- Calendar – I love, love, love the Calendar on the homepage. I’ve always envied bloggers who had a post each day or week highlighting ancestor birthdays or wedding anniversaries. It has not been easy for me to gather this info using FTM or other programs. When I sign in to dynastree, it is right there for me to see!
- Statistics – this is a new feature (and a premium feature – see below) and I can see stats such as gender distribution, anticipated life average, frequent places of birth. As I’ve said before, I appreciate looking at my family’s history from different perspectives and dynastree‘s Statistics helps me do that.
- Source Citations – the biggest complaint I have about dynastree is the inability to cite your sources. Some data points don’t even have a general “description” field where you could enter the source citation if you had your copy of Evidence Explained and new the proper format.
- Name Day – a feature not often found but if you are familiar with the concept of a saint’s day or a name’s day, you’ll appreciate it. dynastree allows you to enter both birth date information and Name Day information. In Europe it is still common in some countries not to celebrate the date of your birth, but the saint’s feast day of the saint for whom you were named. Different countries have different customs but I know in Greece, if it is your Name Day, you have to treat everyone who comes to visit, not the other way around!
- Home Edition – there is a dynastree Home Edition which can be downloaded and installed on your computer. This will allow you to make changes when not connected to the Internet and then synch them with the online version. This concept of synching has been a big issue for me and I wish all genealogy programs had an easy way to do this.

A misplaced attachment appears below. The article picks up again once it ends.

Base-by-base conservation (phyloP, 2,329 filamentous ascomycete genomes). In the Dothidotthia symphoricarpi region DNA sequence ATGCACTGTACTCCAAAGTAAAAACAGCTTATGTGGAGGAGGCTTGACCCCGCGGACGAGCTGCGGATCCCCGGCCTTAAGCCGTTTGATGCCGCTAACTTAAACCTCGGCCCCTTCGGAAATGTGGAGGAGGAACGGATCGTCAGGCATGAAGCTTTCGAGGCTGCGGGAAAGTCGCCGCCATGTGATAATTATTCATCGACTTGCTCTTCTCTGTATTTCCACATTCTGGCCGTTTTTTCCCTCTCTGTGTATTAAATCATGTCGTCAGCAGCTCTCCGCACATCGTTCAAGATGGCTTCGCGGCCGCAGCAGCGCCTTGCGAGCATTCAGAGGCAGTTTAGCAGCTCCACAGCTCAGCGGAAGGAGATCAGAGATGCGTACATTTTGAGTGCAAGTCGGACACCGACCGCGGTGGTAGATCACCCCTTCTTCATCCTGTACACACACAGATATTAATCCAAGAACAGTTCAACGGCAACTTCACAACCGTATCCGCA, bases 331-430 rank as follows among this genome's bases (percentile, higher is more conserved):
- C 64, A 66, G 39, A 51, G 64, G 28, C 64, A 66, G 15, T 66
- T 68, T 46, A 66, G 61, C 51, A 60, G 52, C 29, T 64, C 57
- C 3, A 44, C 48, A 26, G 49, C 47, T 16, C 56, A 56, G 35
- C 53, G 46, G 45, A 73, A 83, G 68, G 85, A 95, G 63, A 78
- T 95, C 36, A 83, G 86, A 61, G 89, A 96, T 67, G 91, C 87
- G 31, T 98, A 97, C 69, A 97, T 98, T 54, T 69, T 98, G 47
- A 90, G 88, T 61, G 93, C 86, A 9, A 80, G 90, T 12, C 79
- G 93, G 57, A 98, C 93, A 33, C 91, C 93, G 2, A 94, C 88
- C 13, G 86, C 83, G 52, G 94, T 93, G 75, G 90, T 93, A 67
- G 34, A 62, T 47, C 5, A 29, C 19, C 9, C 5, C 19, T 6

- Premium Services – dynastree offers a variety of services, some described above, that are only available with the premium subscription. One such service involves printing reports of your family tree and data to PDF. I wish there were more flexibility for the basic subscriber in the area of printing. When you purchase a premium subscription you are given a number of “vouchers” that can be used to print more customized trees.
Overall I had a great experience with dynastree. I think it is simple and easy to use and this welcoming to the genealogy newcomer yet robust enough to keep the user engaged and excited about tracing their family history.
Serious genealogists would and should have some reservations, but keep in mind that the inability to cite sources is the norm for online programs. Most don’t offer a way to cite sources and in my opinion, these programs will never attract the more serious genealogist until that happens.
I understand that most vendors fear it would confuse the casual family history enthusiast but perhaps the ability to cite sources – with full format lookup based on Evidence Explained – could be bundled in with a premium subscription. This would make it worthwhile for those of us who do cite our sources only to see them stripped from the data when importing our GEDCOM files. And it would not be used by the basic subscriber and thus not cause confusion. At the very least, data points need to be expanded by having a description field added so source citations can be added if the user so desires.
If you want an easy-to-use genealogy program that is very customizable, has built-in social networking features, allows you to share and exchange data with family, and can help keep you engaged and excited about your family history, check out dynastree.
Serious genealogists should also check out the program and then leave feedback here in the comments or send it on to dynastree. I think dynastree has the potential to serve all levels of the genealogy community – they seem to have some innovative features not found with other online programs. Perhaps they can tackle the issue of source citations which would definitely propel the program to the next level.
© 2009, copyright Thomas MacEntee